Table 4 presents the median number of visits per day by nurses, social workers, and home health aides overall and stratified by diagnosis. Overall, for-profit and nonprofit hospices provided similar numbers of nursing visits per day (0.45 visits; IQR, 0.27-0.82, vs 0.45 visits; IQR, 0.28-0.83, respectively). However, for-profit hospice agencies compared with nonprofit agencies provided fewer social work visits per day (0.12 visits; IQR, 0.06-0.25, vs 0.15 visits; IQR, 0.07-0.34; unadjusted P = .006; adjusted P = .03) and more home health aide visits per day (0.33 visits; IQR, 0.15-0.50, vs 0.25 visits; IQR, 0.07-0.45; unadjusted P = .004; adjusted P = .02). Compared with cancer patients, those with dementia or other diagnoses had fewer visits per day from nurses (0.50 visits; IQR, 0.32-0.87, vs 0.37 visits; IQR, 0.20-0.78, and 0.41 visits; IQR, 0.26-0.79, respectively; adjusted P = .002) and social workers (0.15 visits; IQR, 0.07-0.31, vs 0.11 visits; IQR, 0.04-0.27, and 0.14 visits; IQR, 0.07-0.31, respectively; adjusted P < .001). No significant interaction was observed between diagnosis and hospice profit status for any of the types of visits examined. Table 5 presents the median number of visits per day by each personnel type, stratified by LOS categories. Although patients with stays less than 7 days had more visits per day by nurses and social workers than patients with longer stays, this did not differ by profit status.
The recent increase in the for-profit hospice sector raises critical questions about potential financial incentives in hospice reimbursement. Using nationally representative data, we found notable differences in the types of patients enrolled in for-profit hospices compared with nonprofit hospices. For-profit hospices had a disproportionate number of patients with noncancer diagnoses, dementia in particular. For-profit hospices also had a greater proportion of patients with prolonged LOS (≥365 days).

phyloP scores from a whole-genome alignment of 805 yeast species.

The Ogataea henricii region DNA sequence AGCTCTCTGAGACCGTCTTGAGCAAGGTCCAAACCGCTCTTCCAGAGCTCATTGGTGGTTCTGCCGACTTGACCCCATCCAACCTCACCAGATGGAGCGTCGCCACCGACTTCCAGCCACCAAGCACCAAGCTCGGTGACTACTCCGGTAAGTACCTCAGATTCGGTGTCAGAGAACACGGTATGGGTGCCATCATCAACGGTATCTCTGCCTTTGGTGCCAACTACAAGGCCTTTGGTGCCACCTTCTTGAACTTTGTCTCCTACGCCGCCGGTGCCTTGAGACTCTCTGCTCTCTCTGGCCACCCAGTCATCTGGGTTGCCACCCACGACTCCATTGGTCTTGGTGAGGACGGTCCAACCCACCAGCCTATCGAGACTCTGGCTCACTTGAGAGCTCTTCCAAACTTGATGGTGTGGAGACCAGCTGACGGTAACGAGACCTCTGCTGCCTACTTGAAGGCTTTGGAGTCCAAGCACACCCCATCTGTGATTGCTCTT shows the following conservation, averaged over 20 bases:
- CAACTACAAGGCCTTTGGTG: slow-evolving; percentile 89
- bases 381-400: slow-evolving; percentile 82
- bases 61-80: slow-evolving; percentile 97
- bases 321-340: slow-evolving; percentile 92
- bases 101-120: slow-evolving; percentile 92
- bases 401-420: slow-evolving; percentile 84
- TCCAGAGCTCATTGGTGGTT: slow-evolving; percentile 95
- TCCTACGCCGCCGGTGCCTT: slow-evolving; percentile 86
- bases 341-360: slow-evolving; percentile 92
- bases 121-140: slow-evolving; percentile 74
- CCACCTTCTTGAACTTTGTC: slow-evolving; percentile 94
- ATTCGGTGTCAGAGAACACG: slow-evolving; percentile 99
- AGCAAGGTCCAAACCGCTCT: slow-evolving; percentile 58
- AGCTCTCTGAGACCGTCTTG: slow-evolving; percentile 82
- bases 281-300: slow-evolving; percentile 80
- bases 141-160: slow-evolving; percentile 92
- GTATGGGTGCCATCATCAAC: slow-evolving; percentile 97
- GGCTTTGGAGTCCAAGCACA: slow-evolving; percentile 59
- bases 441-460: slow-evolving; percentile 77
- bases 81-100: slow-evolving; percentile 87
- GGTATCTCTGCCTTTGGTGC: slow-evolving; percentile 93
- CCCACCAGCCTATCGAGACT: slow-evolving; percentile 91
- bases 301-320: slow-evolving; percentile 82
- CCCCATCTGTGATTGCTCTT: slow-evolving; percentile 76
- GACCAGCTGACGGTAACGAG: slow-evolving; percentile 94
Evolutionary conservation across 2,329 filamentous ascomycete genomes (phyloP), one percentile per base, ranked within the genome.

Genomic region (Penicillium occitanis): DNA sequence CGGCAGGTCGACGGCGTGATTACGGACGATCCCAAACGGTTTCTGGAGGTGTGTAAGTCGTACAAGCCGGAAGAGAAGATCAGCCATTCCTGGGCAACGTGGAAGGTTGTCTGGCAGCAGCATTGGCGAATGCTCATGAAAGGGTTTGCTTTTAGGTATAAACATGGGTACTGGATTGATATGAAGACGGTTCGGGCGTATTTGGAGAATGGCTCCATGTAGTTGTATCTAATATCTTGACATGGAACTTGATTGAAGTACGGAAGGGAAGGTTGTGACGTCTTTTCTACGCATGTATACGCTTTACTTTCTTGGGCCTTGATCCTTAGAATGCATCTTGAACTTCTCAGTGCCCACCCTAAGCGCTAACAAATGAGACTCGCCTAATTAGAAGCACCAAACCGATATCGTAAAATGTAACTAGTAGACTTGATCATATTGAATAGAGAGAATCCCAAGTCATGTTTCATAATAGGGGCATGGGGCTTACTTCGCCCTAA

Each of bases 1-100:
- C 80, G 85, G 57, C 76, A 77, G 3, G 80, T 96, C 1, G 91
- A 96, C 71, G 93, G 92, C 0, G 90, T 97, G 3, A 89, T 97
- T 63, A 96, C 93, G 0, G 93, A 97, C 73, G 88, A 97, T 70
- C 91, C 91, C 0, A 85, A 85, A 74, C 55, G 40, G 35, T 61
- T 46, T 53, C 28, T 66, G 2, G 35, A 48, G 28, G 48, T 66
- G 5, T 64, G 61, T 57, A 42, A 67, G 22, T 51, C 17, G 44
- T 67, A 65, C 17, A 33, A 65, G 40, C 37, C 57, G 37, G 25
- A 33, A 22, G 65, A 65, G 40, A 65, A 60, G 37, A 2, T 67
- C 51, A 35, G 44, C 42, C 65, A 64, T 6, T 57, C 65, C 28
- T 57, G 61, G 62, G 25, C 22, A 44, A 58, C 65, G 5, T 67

We also found that patients with noncancer diagnoses and those with prolonged LOS received fewer visits per day from skilled personnel (ie, nurses and social workers). Despite these differences in case mix, we found that patients received similar rates of nursing visits regardless of hospice profit status. On the other hand, patients in for-profit hospices received fewer social work visits and more home health aide visits per day than those in nonprofit hospices as would be expected given the observed case-mix differences. Our findings have potentially important implications both for clinicians taking care of patients at the end of life and for policy makers in the area of Medicare hospice payment.
The current Medicare Hospice Benefit reimburses hospices at a fixed per diem rate that does not consider the patient's diagnosis, location of care, or hospice LOS. Under this system, profit can be maximized by caring for patients with certain diagnoses that require fewer skilled services, patients residing in nursing homes, or patients with longer hospice stays.2,4,6,10,14 Although other studies have found that patients with noncancer diagnoses were significantly more likely than cancer patients to be in for-profit hospices,10,11 we further examined the subset of patients with dementia and found that they were even more likely to be enrolled in for-profit hospices. Our findings indicate that approximately two-thirds of patients in for-profit hospices have dementia and other noncancer diagnoses, whereas only about half of patients in nonprofit hospices have these diagnoses.
We also found that these diagnoses were associated with longer stays in hospice, which are known to be more profitable, and that overall patients with these diagnoses had fewer visits per day by skilled personnel (nurses and social workers ), which could be financially advantageous for hospices under a capitated reimbursement system. For-profit hospices were also less likely than nonprofit hospices to have patients enrolled for fewer than 7 days, and these patients had more visits from skilled personnel, which is costly for hospices. Our findings build on previous research that has shown that LOS in hospice and services delivered correlate with patients' terminal diagnoses.7,15,16